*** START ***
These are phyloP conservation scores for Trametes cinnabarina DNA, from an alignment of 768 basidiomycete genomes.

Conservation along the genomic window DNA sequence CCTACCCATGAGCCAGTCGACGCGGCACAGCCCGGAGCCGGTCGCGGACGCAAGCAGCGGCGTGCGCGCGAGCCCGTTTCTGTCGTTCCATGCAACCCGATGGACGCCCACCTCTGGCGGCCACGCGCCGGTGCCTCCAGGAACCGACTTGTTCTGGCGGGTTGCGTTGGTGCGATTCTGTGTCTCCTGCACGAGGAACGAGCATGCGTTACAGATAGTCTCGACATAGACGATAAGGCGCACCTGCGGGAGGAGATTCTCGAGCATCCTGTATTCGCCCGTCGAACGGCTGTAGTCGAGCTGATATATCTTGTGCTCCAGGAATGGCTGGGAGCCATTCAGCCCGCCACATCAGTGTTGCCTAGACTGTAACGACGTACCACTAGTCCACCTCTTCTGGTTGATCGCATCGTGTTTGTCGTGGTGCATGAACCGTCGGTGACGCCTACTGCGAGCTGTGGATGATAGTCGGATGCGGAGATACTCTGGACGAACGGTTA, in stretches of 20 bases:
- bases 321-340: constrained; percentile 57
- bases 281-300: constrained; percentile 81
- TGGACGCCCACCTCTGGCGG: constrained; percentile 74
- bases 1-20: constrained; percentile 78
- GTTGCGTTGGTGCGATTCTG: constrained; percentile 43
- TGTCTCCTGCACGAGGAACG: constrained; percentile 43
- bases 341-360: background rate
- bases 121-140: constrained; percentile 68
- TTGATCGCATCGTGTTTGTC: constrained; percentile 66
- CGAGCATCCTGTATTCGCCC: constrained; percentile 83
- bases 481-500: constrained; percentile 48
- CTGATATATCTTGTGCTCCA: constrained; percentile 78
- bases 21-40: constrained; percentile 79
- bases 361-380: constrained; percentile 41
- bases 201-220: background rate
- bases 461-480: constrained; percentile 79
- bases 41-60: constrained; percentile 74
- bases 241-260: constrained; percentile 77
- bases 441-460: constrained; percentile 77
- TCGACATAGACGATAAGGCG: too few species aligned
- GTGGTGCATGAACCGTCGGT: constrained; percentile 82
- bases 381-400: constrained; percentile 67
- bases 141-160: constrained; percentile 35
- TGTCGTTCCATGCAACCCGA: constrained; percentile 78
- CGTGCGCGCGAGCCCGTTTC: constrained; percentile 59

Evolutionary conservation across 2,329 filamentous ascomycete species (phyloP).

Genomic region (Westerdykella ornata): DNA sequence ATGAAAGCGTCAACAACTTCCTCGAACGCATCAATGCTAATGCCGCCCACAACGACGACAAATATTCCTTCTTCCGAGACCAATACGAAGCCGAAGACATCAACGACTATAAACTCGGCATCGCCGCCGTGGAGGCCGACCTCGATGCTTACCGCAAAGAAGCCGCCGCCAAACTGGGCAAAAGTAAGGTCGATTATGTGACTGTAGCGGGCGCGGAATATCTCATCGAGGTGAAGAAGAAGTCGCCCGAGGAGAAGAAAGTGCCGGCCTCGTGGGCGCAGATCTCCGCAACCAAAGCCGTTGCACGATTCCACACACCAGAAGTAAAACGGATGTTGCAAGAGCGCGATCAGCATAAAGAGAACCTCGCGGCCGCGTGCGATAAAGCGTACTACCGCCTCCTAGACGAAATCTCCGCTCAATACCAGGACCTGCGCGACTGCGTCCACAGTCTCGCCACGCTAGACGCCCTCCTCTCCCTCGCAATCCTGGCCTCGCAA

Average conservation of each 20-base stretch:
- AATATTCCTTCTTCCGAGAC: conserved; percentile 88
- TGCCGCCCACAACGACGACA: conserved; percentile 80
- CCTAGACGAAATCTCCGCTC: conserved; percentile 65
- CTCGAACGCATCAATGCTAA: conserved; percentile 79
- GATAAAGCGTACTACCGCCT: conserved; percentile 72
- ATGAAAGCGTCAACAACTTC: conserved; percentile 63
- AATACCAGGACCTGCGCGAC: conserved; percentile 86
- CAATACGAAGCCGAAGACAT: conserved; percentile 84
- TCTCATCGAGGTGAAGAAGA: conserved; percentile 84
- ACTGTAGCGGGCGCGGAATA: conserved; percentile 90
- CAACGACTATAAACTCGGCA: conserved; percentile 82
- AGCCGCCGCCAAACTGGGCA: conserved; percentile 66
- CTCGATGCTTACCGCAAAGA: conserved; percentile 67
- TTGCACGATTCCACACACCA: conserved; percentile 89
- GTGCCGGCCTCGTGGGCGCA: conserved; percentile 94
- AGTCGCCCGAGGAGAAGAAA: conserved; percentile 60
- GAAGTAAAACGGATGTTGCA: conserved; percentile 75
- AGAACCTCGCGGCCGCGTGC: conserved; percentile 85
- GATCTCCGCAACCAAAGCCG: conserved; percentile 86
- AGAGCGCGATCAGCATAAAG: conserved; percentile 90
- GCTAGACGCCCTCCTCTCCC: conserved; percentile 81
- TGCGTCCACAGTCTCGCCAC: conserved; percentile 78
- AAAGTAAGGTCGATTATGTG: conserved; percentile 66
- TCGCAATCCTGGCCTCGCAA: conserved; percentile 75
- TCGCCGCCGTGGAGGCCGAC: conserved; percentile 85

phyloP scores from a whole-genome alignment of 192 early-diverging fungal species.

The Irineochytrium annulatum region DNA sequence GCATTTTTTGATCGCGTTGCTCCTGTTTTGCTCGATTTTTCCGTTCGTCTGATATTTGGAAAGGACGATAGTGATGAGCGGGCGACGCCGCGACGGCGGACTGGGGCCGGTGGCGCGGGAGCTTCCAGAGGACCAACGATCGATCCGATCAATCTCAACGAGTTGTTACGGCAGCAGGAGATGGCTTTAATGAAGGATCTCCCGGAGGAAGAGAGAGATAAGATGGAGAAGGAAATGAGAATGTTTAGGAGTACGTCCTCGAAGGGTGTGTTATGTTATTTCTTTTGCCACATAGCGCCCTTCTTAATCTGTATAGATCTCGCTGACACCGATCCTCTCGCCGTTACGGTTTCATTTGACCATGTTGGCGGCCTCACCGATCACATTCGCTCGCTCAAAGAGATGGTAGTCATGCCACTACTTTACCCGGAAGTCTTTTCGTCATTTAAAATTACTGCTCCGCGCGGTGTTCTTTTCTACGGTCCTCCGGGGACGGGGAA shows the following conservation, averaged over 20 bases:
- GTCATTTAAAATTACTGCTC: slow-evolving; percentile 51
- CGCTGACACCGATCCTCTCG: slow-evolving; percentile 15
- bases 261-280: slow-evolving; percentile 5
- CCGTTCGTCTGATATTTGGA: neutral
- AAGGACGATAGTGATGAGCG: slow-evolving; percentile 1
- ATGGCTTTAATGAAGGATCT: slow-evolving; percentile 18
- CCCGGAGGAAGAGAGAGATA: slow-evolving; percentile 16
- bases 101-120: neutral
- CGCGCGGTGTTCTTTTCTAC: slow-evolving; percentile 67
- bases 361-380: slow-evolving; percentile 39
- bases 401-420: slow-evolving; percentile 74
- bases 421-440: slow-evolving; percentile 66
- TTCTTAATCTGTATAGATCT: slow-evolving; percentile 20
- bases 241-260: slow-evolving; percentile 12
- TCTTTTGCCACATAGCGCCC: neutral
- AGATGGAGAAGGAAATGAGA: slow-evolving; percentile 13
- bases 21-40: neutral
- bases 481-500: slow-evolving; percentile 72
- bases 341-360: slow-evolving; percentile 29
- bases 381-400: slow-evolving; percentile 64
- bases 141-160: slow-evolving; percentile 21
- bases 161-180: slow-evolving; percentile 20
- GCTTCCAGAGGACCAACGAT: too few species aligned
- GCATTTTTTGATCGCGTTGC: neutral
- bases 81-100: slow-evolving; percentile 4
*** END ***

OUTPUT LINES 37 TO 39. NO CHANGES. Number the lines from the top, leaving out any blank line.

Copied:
- AATACCAGGACCTGCGCGAC: conserved; percentile 86
- CAATACGAAGCCGAAGACAT: conserved; percentile 84
- TCTCATCGAGGTGAAGAAGA: conserved; percentile 84